Ahead of the new year celebrations in Sri Lanka, 11,000 MT of rice from India reached Colombo on Tuesday.
According to the Indian embassy in Sri Lanka, the rice reached Colombo on board the ship Chen Glory. New year in Sri Lanka is generally celebrated on April 13 or April 14 and traditionally begins at the sighting of the new moon.
Over 16,000 MT of rice has been supplied by India under its multi-pronged support to Sri Lanka in the past week alone, said the embassy, adding that the supplies mark the special bond between India and the island nation.
Notably, amid the economic crisis in Sri Lanka, India has stepped forward to help the country by supplying fuel, vegetables, daily ration items and medicines.
India has already supplied over 270,000 MT of fuel to Sri Lanka till now and has earlier announced another USD 1 billion as a credit to help shore up the sinking economy of the island nation.
The USD 1 billion Line of Credit to Colombo will help in keeping their food prices and fuel costs under check.
Since January this year, support from India to Sri Lanka has exceeded USD 2.5 billion. In February, New Delhi provided a short-term loan of USD 500 million to Colombo for the purchase of petroleum products through the Ministry of Energy and the Ceylon Petroleum Corporation on behalf of the Government of Sri Lanka. In November 2021, India had given 100 tonnes of nano nitrogen liquid fertilizers to Sri Lanka as their government stopped the import of chemical fertilizers.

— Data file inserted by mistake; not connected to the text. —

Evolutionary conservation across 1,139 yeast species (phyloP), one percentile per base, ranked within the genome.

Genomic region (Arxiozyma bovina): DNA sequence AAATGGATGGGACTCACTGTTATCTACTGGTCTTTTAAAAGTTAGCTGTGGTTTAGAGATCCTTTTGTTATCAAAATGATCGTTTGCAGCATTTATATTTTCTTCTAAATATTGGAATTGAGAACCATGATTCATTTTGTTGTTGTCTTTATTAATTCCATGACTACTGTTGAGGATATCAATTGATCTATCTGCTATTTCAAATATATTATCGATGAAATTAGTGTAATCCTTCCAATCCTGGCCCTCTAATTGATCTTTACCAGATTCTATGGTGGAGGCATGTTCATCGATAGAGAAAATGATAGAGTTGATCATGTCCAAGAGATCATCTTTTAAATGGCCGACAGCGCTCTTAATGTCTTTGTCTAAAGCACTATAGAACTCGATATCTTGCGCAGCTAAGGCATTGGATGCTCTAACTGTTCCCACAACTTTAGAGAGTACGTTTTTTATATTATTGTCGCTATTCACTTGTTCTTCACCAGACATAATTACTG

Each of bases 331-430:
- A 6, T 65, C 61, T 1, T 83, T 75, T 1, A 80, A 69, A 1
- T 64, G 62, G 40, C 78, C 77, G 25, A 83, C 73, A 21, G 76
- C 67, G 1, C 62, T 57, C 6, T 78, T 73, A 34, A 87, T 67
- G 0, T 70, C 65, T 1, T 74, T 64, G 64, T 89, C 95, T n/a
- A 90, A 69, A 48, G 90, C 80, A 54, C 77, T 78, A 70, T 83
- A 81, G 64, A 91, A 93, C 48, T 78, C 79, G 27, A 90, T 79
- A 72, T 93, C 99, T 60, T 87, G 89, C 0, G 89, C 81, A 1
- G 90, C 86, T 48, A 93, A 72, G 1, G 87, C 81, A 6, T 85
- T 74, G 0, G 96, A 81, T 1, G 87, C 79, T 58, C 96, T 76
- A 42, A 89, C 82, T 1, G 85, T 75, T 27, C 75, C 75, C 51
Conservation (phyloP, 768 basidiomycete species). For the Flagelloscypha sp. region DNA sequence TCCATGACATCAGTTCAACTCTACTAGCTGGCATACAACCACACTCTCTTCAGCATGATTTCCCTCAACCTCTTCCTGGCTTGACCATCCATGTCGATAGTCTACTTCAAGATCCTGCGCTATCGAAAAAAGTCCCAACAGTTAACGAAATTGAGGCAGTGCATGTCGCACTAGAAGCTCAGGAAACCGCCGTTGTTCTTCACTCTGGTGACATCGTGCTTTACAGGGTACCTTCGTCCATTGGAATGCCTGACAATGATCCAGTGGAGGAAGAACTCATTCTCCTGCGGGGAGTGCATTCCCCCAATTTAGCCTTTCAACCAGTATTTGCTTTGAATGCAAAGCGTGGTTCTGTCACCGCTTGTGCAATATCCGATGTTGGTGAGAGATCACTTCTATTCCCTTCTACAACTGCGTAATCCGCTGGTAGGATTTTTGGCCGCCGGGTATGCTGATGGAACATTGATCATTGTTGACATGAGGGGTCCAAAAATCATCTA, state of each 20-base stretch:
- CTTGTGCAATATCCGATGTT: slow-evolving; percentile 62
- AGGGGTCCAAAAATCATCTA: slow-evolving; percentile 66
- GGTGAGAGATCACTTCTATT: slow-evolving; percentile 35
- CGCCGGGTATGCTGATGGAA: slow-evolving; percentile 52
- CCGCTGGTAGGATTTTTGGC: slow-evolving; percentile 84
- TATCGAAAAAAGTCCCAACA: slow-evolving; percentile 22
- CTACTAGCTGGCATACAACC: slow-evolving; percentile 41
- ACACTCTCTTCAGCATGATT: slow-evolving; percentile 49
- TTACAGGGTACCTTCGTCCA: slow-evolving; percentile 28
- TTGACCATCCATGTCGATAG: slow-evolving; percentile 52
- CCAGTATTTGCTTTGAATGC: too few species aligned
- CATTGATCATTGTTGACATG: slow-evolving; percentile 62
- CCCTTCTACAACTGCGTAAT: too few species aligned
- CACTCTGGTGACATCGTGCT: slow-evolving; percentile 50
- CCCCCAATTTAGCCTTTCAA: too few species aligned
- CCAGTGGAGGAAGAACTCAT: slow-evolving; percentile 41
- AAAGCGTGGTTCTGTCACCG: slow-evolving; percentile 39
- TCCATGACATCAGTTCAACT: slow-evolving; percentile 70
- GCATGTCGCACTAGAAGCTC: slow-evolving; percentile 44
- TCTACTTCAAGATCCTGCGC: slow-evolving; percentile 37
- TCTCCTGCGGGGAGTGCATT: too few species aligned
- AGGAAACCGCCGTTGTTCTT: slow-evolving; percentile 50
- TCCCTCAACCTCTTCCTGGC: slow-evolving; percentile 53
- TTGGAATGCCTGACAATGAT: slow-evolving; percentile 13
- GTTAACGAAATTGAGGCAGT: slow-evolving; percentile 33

Besides, the Reserve Bank of India has extended a currency swap of USD 400 million and deferred payments owed by the Central Bank of Sri Lanka under the Asian Clearance Union worth several hundred million dollars.
Sri Lanka is battling a severe economic crisis with food and fuel scarcity affecting a large number of the people in the island nation. The economy has been in a free-fall since the onset of the COVID-19 pandemic, leading to the crush of tourism.
Sri Lanka is also facing a foreign exchange shortage, which has, incidentally, affected its capacity to import food and fuel, leading to the power cuts in the country. The shortage of essential goods forced Sri Lanka to seek assistance from friendly countries.